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    Childhood Illnesses Up Close: Pertussis

    June 30, 2007 by Brandy Vencel

    On Tuesday, some new research was released concerning vaccines. In comparing 9,000 boys ages 4-17, a study commissioned by Generation Rescue discovered that vaccinated boys are 158% more likely to have a neurological disorder, 317% more likely to have ADHD, and 112% more likely to have autism than boys who were not vaccinated at all.

    I don’t want to debate if these numbers are accurate or not. What I want to do is begin a series that considers the trade-off. Just consider that it’s true, that vaccines do cause these problems. I know that many pediatricians act as if parents are endangering their children’s lives if they refuse all or some of the routine vaccinations. So what is the trade-off? And is it reasonable? After all, isn’t it better to have my son contract ADHD from a vaccine than to die from a childhood illness?

    Or are we trading short-term childhood illnesses that are relatively benign for long-term illnesses that threaten our children’s ability to grow into fully functioning adults? I think this bears exploring.

    So today I will start with pertussis. What is pertussis? How does a child contract it? How does a child get better? Is it dangerous? I didn’t know the answers to these questions until today. This is an education for me and any readers as ignorant as I am.

    So let’s begin.

    What is pertussis?
    Pertussis is commonly known as whooping cough. This is a bacterial repiratory infection that causes a very distinct whooping sound after a long period of coughing. Apparently, the coughing continues for such a length of time that there is a literal gasping–or whooping–for breath that occurs. Pertussis is contagious in the Usual Way. If you come in direct contact with the discharge from an infected person’s nose or throat, or if you inhale droplets that were expelled by an infected person during a coughing fit, you might contract pertussis. This illness lasts quite a long time, about twenty-one days. The infection initially manifests itself as a common cold, only to worsen into the coughing fits after about two weeks of symptoms like fever, runny nose, etc.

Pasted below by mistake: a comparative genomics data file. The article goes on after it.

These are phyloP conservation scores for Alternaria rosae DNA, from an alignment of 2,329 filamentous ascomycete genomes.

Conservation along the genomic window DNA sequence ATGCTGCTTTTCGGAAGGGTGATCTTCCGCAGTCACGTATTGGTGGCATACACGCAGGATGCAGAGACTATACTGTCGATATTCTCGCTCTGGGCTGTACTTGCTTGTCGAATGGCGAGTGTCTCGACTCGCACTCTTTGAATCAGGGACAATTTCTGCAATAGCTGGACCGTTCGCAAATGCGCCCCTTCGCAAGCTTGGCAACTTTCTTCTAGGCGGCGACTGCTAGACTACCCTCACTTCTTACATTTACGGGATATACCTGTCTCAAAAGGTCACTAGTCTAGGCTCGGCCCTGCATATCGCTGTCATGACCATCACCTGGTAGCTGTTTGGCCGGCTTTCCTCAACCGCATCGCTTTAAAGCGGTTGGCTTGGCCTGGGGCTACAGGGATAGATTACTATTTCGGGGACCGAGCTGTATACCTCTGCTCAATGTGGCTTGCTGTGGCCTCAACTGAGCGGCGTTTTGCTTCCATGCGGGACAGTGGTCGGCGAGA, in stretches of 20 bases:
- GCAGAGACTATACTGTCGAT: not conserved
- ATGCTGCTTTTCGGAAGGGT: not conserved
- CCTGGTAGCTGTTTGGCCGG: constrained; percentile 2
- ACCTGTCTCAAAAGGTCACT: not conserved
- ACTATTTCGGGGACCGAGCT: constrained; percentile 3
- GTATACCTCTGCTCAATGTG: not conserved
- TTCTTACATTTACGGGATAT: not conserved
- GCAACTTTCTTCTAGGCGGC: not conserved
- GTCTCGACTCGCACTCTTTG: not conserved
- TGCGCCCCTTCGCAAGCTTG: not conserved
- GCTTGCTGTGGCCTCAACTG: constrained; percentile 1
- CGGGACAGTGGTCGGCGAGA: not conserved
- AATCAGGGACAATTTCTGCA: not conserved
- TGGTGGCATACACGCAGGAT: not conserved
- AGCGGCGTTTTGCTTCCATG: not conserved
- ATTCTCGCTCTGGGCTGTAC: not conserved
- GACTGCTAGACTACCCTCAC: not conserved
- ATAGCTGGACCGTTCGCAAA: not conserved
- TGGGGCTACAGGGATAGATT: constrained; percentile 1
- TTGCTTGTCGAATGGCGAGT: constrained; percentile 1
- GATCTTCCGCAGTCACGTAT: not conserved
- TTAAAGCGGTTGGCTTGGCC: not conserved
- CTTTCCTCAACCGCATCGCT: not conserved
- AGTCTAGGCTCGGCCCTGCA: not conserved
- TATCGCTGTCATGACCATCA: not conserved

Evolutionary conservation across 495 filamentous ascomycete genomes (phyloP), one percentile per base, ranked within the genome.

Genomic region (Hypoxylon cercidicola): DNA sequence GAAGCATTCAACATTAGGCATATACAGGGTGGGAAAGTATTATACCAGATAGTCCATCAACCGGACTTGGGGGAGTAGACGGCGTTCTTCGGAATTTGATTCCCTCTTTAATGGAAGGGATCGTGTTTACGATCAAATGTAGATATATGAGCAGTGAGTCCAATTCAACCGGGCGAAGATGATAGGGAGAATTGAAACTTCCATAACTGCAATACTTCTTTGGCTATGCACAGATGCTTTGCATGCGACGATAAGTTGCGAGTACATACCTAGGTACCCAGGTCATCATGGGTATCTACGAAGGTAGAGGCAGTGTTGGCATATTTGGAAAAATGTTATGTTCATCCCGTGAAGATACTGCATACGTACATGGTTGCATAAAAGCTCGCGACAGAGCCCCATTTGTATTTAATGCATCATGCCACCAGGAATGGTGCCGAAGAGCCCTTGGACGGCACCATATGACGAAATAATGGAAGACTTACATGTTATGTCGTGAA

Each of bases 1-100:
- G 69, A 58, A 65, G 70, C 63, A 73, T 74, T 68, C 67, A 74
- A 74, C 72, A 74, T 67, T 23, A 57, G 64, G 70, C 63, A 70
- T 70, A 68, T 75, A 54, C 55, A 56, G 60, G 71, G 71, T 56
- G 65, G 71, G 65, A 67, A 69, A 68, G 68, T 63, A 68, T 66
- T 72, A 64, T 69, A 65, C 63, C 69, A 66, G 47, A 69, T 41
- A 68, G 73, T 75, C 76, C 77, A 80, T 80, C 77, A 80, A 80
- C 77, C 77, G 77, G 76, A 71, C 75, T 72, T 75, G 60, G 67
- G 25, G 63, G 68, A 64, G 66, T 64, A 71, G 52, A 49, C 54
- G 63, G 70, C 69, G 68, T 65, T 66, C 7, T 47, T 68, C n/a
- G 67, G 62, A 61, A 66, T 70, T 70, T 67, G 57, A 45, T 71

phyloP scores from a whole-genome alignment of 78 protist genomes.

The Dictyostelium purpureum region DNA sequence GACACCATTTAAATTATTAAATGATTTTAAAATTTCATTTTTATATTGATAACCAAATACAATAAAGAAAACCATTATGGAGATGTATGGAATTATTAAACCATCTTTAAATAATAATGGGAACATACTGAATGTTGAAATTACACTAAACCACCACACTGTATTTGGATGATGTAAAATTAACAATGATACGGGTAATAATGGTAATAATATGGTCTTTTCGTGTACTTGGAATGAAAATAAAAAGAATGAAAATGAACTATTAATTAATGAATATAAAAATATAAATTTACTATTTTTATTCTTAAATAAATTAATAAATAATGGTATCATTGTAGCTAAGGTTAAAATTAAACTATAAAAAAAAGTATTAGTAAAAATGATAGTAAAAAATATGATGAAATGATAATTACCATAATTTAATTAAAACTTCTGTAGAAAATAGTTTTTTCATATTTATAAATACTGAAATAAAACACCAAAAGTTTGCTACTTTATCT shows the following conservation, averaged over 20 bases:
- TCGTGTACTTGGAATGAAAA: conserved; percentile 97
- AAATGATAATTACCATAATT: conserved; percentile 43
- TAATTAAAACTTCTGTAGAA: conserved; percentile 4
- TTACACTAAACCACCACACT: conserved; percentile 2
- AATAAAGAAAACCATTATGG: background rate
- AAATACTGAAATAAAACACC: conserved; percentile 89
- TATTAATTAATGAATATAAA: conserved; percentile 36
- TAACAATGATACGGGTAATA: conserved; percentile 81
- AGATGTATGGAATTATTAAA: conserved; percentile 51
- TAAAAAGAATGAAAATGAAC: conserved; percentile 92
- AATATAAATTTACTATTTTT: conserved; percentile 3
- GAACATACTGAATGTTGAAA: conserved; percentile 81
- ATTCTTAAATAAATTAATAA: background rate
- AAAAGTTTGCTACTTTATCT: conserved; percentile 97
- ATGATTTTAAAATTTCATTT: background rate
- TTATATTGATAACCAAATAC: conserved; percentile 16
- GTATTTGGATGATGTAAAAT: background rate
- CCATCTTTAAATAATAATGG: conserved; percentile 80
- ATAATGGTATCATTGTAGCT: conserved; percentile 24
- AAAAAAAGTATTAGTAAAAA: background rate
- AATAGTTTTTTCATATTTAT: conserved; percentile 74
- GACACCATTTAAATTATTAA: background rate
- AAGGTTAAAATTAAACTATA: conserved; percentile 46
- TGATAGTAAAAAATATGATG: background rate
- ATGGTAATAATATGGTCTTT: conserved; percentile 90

Is pertussis treatable?
    How does an infected person get better? Many people get better on their own, without any intervention, but the weaker the general immune system of the person, the more likely they will have complications from pertussis. In the event that the infection is more than a person can handle,

    Erythromycin, clarithromycin {Biaxin}, and azithromycin {Zithromax} are preferred for the treatment of pertussis in persons one month and older. In those younger than one month, the use of erythromycin and clarithromycin is not recommended, and azithromycin is preferred. For patients two months and older, an alternative agent, trimethoprim/sulfamethoxazole {Bactrim, Septra}, is available. {source}

    As long as the patient is not allergice to these antibiotics, the patient should respond well to using them to combat pertussis.

    What are the possible side-effects of the vaccine?
    The pertussis vaccine {which is not available in isolated form, so really it is the diptheria, pertussis, tetanus vaccine} has side-effects {please note that this is referring to the acellular pertussis vaccine, which is much safer than the traditional vaccine}:

    Local adverse reactions, which include pain, erythema, swelling, and systemic reactions such as fever, anorexia, vomiting, drowsiness and fussiness may have occurred following any of the three primary vaccinations.

    [snip]

    Adverse events {rates per 1,000 doses} occurring within 7 days following vaccination with Tripedia vaccine included: unusual cry {0.96}, persistent cry > 3 hours {0.12}, febrile seizure {0.05}, afebrile seizure {0.02} and hypotonic/hyporesponsive episodes {0.05}.

    In the Swedish efficacy trial where 1,419 recipients received the pertussis components in Tripedia vaccine, three deaths due to invasive bacterial infections occurred.

    [snip]